This data was last updated on 14 August 2020.
Mission: “Whether you go to church on Sunday morning or light candles on Friday nights, whether you’ve been hurt by religion, saved by it, or some of both, whether you’re brand new to spiritual community, or a seasoned seeker, you are welcome.”
History: In 2012, Sanctuary Boston started out as a program of the Unitarian Universalist First Church in Boston. The founders happened to be affiliated with the Unitarian Universalist (UU) community, but Sanctuary Boston was not intentionally created as a UU organization; in fact, it was founded in part to challenge some of the Protestant-leaning tendencies of UU congregations. The founders considered holding worship in local parks or bars—places where they could use music to bring emotion to the body in a way that pushed the boundaries beyond more “intellectual” sermons. From the beginning, a central part of nurturing Sanctuary Boston has involved negotiating its relationship with UU communities and practices. Sanctuary Boston differs from UU congregations in a number of ways: it lacks formalized membership, centers music in worship, and actively seeks to disrupt the norms of typical Protestant services. Yet, Sanctuary Boston continues to draw inspiration and connection with their UU partners in their shared tradition of cutting against the grain.
Description: Today, Sanctuary Boston meets every other Wednesday evening, alternating meeting spaces between First Church in Boston and First Parish Cambridge. They have a collaborative relationship with these parishes but operate as their own independent non-profit. Music, a major founding element of Sanctuary Boston, takes up most of the worship session. Various community members play instruments or lead the group in communal singing, and participants are all welcome to dance or move their bodies as they feel moved to. Sanctuary Boston engages the power of music to transform the spirit. On a given night at Sanctuary Boston, participants might join each other in singing anything from spirituals to traditional UU hymns to pop music.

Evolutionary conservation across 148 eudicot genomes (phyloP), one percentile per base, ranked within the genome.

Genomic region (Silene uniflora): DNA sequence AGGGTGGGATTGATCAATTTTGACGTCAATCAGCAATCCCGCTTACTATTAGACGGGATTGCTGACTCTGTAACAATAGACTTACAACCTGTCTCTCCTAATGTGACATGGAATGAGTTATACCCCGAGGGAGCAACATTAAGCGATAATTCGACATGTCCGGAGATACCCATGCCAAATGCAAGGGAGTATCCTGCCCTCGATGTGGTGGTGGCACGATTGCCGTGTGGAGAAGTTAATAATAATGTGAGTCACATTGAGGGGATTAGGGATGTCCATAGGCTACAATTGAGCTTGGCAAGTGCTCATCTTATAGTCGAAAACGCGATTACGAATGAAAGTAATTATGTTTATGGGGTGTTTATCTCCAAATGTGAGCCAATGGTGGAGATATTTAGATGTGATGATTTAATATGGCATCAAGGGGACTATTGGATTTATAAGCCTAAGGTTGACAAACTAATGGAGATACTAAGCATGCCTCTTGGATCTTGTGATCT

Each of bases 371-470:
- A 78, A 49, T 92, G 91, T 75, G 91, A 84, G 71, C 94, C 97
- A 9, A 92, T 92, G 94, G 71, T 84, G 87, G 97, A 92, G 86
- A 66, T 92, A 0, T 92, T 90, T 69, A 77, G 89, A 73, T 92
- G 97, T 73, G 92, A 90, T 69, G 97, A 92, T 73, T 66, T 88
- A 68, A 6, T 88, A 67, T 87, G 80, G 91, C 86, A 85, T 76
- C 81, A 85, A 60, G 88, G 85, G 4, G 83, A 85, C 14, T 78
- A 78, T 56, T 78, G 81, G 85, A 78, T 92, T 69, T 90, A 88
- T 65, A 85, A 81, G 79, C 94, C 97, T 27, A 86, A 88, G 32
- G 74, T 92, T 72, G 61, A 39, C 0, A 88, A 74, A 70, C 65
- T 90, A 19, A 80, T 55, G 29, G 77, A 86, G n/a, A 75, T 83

Community: Participants are mostly under 50, and at least half belong to other congregations, many of which are UU. Sanctuary Boston is also popular among religious professionals who are looking to find a spiritual home where they can recharge after a long week of serving others. Because of this dynamic, the few verbal meditations or reflections offered in worship often cover selfcare for those engaged in social justice work. Because they do not affiliate with a certain tradition or have specific shared doctrines, Sanctuary Boston can become a home for the religiously unaffiliated or those who have complicated relationships with organized religion.
Leadership: Sanctuary Boston engages in a system of decentralized leadership guided by the motto “no work without joy.” There is no single minister in the community; instead, Matt Meyer acts as Director of Community Life, and Mark David Buckles serves as Music Director. During worship, up to 14 different volunteers lead the community in song and reflection without anyone overseeing the transitions between each speaker or singer.
Current Activities: In addition to hosting evening worship every other Wednesday, Sanctuary Boston runs a program every 5 th Wednesday called Sanctuary on the Road during which they host gatherings at different congregations in the area. Small groups of 6-12 people also meet every other week to connect with the community. During the COVID-19 quarantine, Sanctuary Boston also began hosting weekly, virtual check-in groups to promote mental health and community support.
Special Programs: The Community Care Team supports struggling community members by sending music and art, providing grocery and medication pick up, and offering financial support from their Mutual Aid Fund. A few times a year, Sanctuary Boston partners with other religious organizations to join up for socializing, singing circles, and social justice training.
Affiliations and Partnerships: Sanctuary Boston’s primary form of community action is through donating half the collection money from each service to social justice organizations. the past, they have shared donations with organizations like Southerners on New Ground, Families for Justice and Healing, and Black and Pink.